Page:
They spent a fortune bribing people and suborning perjury,…and he/they almost got away with it.

    I wonder what true value that a ‘hero martyr’ like Leo Frank could possess for the ADL?

    The ADL needs to come clean, admit their mistakes and tell the truth about Mr. Frank,…but then again Mary Phagan was ‘just’ a gentile girl.

    Rest in Peace Mary

  8. Mark Cohen 2
    Mark Cohen 2 September 10, 2011 at 3:36 am |

    Can you talk about the star witness Monteen Stover at the Leo M. Frank trial?

    1. Mark Cohen 2
      Mark Cohen 2 September 10, 2011 at 3:41 am |

      The girl who cracked wide open Leo Frank’s alibi that he never left his office.

      MISS MONTEEN STOVER, sworn for the State.

      I worked at the National Pencil Company prior to April 25th, 1913.
      I was at the factory at five minutes after twelve on that day. I stayed
      there five minutes and left at ten minutes after twelve. I went there to
      get my money. I went in Mr. Frank’s office. He was not there. I didn’t
      see or hear anybody in the building. The door to the metal room was
      closed. I had on tennis shoes, a yellow hat and a brown rain coat. I
      looked at the clock on my way up, it was five minutes after twelve and it
      was ten minutes after twelve when I started out. I had never been in his
      office before. The door to the metal room is sometimes open and some-
      times closed.


      I didn’t look at the clock to see what time it was when I left home or
      when I got back home. I didn’t notice the safe in Mr. Frank’s office. I
      walked right in and walked right out. I went right through into the
      office and turned around and came out. I didn’t notice how many desks
      were in the outer office. I didn’t notice any wardrobe to put clothes in.
      I don’t know how many windows are in the front office. I went through
      the first office into the second office. The factory was still and quiet when
      I was there. I am fourteen years old and I worked on the fourth floor of
      the factory. I knew the paying-off time was twelve o’clock on Saturday
      and that is why I went there. They don’t pay off in the office, you have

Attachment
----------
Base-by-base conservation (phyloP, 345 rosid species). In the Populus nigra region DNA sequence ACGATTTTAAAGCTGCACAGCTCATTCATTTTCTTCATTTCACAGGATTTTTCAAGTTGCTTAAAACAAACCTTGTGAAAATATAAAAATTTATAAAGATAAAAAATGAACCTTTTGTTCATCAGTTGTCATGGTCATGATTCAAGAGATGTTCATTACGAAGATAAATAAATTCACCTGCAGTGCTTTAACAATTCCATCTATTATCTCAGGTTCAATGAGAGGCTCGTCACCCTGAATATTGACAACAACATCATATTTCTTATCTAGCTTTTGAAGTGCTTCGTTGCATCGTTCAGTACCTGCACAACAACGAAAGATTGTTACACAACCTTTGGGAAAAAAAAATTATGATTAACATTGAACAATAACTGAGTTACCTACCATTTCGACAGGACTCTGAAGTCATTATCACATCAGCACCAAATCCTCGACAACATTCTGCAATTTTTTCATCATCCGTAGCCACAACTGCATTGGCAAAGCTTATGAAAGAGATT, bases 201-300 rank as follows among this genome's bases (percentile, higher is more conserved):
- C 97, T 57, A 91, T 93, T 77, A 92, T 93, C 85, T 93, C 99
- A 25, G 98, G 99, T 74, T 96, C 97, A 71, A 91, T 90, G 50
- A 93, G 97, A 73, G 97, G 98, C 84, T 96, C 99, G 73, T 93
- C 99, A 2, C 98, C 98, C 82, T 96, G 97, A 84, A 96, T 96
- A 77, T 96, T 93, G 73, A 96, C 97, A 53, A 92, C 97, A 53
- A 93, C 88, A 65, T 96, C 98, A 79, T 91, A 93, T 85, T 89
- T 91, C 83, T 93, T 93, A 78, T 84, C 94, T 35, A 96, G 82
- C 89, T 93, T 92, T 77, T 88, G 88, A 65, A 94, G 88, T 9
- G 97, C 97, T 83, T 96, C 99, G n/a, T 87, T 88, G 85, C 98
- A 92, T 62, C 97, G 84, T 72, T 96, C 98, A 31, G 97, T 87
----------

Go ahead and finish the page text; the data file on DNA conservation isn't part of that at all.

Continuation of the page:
to go up to a little window they open.


      The door to the metal room is sometimes closed and sometimes open.
      When the factory isn’t running the door is closed.

  9. Mark Cohen 2
    Mark Cohen 2 October 5, 2011 at 11:25 am |

    Here is the solution to the Mary Phagan murder mystery.


    On Monday morning, April 28, 1913, at the police station, Leo Frank told detectives, investigators and his lawyers, that Mary Phagan came into his second floor office on April 26, 1913, between 12:05 and 12:10 PM. The statement was captured by a government stenographer and became State’s Exhibit B at the trial. (do a Google search on: State’s Exhibit B at the Leo M. Frank trial)

    From the day of Leo Frank’s arrest on Tuesday, April 29, 1913, to his trial in the summer of 1913, Leo Frank claimed he never left his second floor office on Confederate Memorial day, April 26, 1913, from Noon to 12:45 PM.

    Star Monteen Stover, a White girl, would testify at the trial that she went to Leo Frank’s office at 12:05 PM and waited there till 12:10 PM on Saturday, April 26, 1913. Monteen Stover was there to collect her pay envelope and found Leo Frank’s office was empty. The defense lawyers never disputed her claim or made any attempt to impeach her as a witness. To make matters even more complicated, Monteen Stover was a positive character witness on behalf of Leo Frank at the trial. Monteen Stover’s testimony had broken Leo Frank’s alibi, leaving him with no choice but to explain why his office was empty between 12:05 and 12:10 PM when he claimed Mary Phagan had arrived.

    On August 18, 1913, Leo Frank made a statement at his trial, countering Monteen Stover’s testimony (about his office being empty on April 26, 1913, between 12:05 and 12:10PM). Leo Frank made a jaw dropping and shocking revelation. Leo Frank said that he might have “unconsciously” gone to the bathroom or that Monteen Stover did not see him in his inner office because the safe door was open and blocking him. Well 5’2″ tall Monteen Stover was taller than the 4 foot tall safe door, meaning that it certainly did not block her from seeing Leo Frank and thus it meant Leo Frank must have been in the bathroom.

    There is only one bathroom on the second floor, it’s in the metal room. One has to physically walk into the metal room and then across within it to the far corner where the unisex bathroom resides.

    In the first three weeks (July 28 to August 18) of the trial, before Leo Frank’s mind bending statement on August 18, 1913, was made, the prosecution tried to convince the Jury Leo M. Frank had murdered Mary Phagan in the metal room between 12:05 and 12:10PM on April 26, 1913.